Tales of Symphonia (GameCube) Review

By Matthew Evans 15.09.2004

Review for Tales of Symphonia on GameCube

Is this the best RPG on the Cube......lets be fair that isn't hard, with its main competition being the DreamCast ported Skies of Arcadia and Square Enix's Crystal Chronicles this game couldn't be anything less. But there's still that question, is this RPG the one we've been waiting for?

While Skies of Arcadia was good it wasn't in the same league as Sony's Final Fantasy games and Square Enix, the master of all things RPG, apart from a very positive review by myself, many a forum member was annoyed at the game. When was it going to be our turn to have a classic RPG?

With Square Enix still firmly in the Sony Camp it was up to someone else to carry the torch, and out of the darkness came Namco.

The problem with many RPGs is that they try to beat Square Enix at their own game, every other company's game having their basis firmly in Final Fantasy, thankfully for us Namco don't think that way. From the moment you put the game in you know you are in for something different, gone are the stale CGI intros that populate every other RPG, here we are greeted with a full blown animated opening sequence. This isn't just some cheap trick, the quality is that of an anime series such as Naruto, which fits perfectly with the cel shaded graphics of the game.

Upon starting the game you are given a brief intro to give you a brief explanation of the setting. The game does start quite generically, every so often a Chosen is born who's duty it is to reawaken the Goddess, your main character LLoyd, who is her childhood friend goes along with them, to protect the Chosen, Collette. You spend the first 10 hours going through this plotline which just retreads ground from older RPGs, then just before the plot line is finished BAM!! everything you've learned so far is tuned on its head, friends become enemies, enemies become mere pawns, your quest is shown to be a sham and that from the start you've been lied to. It doesn't stop there, as you progress plot twists, dummy plots and new plot lines are thrown at you left right and centre. Generic set pieces are replaced with newer fresh ideas which goes on to make the plot line so much more intriguing. Unlike other RPGs where you get bored because you know whats going to happen next because its been done so many times before, its actually a joy to play through this storyline.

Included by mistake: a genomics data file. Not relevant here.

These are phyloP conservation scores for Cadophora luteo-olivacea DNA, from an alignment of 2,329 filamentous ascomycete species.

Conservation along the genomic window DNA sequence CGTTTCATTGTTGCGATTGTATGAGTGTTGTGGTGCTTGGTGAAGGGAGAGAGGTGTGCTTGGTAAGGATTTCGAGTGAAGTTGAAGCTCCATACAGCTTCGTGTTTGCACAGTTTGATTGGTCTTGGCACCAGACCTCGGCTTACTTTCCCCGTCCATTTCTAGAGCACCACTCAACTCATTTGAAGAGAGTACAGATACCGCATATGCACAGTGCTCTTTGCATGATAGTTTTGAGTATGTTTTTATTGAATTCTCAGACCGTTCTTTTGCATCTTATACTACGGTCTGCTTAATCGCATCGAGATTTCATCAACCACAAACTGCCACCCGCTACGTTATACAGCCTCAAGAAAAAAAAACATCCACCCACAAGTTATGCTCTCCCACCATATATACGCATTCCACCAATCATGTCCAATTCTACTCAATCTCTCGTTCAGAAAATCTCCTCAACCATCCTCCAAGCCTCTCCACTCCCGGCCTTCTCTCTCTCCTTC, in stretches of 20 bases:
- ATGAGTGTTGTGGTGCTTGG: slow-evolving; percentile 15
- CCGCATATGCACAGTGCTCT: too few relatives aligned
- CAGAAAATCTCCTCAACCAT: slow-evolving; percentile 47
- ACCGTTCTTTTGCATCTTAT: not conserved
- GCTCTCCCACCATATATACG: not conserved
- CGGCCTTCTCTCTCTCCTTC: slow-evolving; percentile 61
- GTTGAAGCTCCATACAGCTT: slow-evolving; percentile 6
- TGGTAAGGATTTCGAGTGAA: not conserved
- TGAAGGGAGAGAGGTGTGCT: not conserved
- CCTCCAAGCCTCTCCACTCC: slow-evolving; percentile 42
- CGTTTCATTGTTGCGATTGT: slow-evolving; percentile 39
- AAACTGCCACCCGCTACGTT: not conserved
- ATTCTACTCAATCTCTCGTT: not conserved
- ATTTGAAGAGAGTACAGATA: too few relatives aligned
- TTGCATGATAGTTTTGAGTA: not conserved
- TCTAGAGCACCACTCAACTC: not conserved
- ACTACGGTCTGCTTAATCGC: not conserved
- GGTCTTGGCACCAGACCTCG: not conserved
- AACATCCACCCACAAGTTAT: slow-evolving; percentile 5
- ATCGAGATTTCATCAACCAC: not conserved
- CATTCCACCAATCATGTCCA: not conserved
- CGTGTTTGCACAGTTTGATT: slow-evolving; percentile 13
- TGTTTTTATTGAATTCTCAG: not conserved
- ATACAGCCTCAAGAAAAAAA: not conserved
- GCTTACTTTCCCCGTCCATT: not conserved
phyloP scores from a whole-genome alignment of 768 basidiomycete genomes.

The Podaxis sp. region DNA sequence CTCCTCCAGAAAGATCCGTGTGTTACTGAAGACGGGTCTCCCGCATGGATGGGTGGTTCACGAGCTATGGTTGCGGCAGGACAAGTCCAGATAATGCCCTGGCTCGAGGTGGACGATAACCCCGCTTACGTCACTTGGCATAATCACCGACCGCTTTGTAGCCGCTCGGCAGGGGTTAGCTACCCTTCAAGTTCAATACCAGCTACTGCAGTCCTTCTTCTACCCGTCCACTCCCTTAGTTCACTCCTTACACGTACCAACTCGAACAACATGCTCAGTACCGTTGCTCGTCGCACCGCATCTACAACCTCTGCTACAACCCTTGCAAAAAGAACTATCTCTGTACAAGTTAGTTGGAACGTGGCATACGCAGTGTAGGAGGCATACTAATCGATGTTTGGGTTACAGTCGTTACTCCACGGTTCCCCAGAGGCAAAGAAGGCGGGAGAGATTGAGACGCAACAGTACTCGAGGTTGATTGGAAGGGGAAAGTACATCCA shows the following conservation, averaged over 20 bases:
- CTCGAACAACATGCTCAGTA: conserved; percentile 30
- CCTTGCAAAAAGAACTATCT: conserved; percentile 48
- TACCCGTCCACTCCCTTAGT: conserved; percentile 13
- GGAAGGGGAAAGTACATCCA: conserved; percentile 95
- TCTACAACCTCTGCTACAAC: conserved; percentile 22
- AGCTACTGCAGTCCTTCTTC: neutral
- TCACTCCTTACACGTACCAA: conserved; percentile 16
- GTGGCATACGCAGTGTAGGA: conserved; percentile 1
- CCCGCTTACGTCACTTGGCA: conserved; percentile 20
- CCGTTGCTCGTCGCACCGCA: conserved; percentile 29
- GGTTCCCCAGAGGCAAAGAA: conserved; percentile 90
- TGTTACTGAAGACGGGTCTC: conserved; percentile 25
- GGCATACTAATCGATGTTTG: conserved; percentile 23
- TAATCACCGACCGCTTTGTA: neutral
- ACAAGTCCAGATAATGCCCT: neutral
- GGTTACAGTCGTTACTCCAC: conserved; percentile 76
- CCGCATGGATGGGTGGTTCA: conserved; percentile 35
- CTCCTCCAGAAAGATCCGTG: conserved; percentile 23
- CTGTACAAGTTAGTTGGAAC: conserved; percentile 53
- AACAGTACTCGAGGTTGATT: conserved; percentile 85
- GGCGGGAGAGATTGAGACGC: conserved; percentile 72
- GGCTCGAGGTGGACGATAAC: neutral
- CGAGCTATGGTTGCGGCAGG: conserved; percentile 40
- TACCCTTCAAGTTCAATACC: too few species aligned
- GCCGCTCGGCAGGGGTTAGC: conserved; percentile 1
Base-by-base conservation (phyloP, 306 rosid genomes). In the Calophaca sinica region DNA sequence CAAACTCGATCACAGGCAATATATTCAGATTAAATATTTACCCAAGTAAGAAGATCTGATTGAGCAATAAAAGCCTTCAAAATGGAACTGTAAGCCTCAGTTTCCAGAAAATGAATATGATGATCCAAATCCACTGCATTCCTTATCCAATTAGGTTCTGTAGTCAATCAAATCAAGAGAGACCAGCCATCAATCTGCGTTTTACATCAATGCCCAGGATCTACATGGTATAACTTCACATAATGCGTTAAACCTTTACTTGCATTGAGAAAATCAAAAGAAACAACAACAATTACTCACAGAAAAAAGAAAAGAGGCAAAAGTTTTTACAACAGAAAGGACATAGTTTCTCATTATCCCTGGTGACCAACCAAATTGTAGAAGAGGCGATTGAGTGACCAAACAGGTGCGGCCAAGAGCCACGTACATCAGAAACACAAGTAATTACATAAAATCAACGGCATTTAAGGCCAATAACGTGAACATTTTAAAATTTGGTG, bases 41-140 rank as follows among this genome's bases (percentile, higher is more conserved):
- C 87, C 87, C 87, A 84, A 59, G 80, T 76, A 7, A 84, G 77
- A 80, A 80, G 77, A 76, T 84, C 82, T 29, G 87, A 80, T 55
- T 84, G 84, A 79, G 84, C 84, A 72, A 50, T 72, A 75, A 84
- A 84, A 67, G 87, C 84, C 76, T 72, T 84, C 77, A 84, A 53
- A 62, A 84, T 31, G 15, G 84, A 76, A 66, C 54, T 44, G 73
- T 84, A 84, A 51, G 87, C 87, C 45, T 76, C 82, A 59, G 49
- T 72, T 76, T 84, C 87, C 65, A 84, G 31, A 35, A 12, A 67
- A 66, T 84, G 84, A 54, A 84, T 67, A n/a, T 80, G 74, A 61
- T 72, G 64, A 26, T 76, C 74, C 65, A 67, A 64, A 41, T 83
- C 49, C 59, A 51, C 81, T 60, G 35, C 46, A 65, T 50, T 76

The presentation of this game is superb, the cell-shaded graphics are lush and beautiful in all areas.....well except one, the world map is extremely basic and quite oft confusing to use. Its not bad by any means its just that other games have set a standard and ToS sadly doesn't meet them in this area. While the graphics are cell-shaded throughout the game its not of the kiddie-esque standard we see in many games such as Zelda the Wind Waker, its paler and less vibrant colour palette more closely resembles the manga books and anime movies that are the stylistic roots for many RPG games. The graphcis for this game are some of the best you'll see on any console, from the fluid, precise movements of the character models to the small details such as grass waving in the wind, this game is beautifully drawn and animated throughout. The sound is just as good, you've got your standard, well produced, atmospheric music but what sets this apart is the quality of the voice acting. Instead of using the standard voice actors you'll get in many games which just love to over or under act, the Tales of Symphonia voice rosta consists of some of the best professionals not just the game sector but also the cartoon and movie sectors have to offer. Some of you might recognise the likes ofScott Menville who plays Robin from the Teen Titans and Cam Clarke who plays Liquid Snake as well as Anthony the Paige from Eternal Darkness. There are many more voice actors which you'll recognise, more for their works than their names but its still an impressive cast.

Screenshot for Tales of Symphonia on GameCube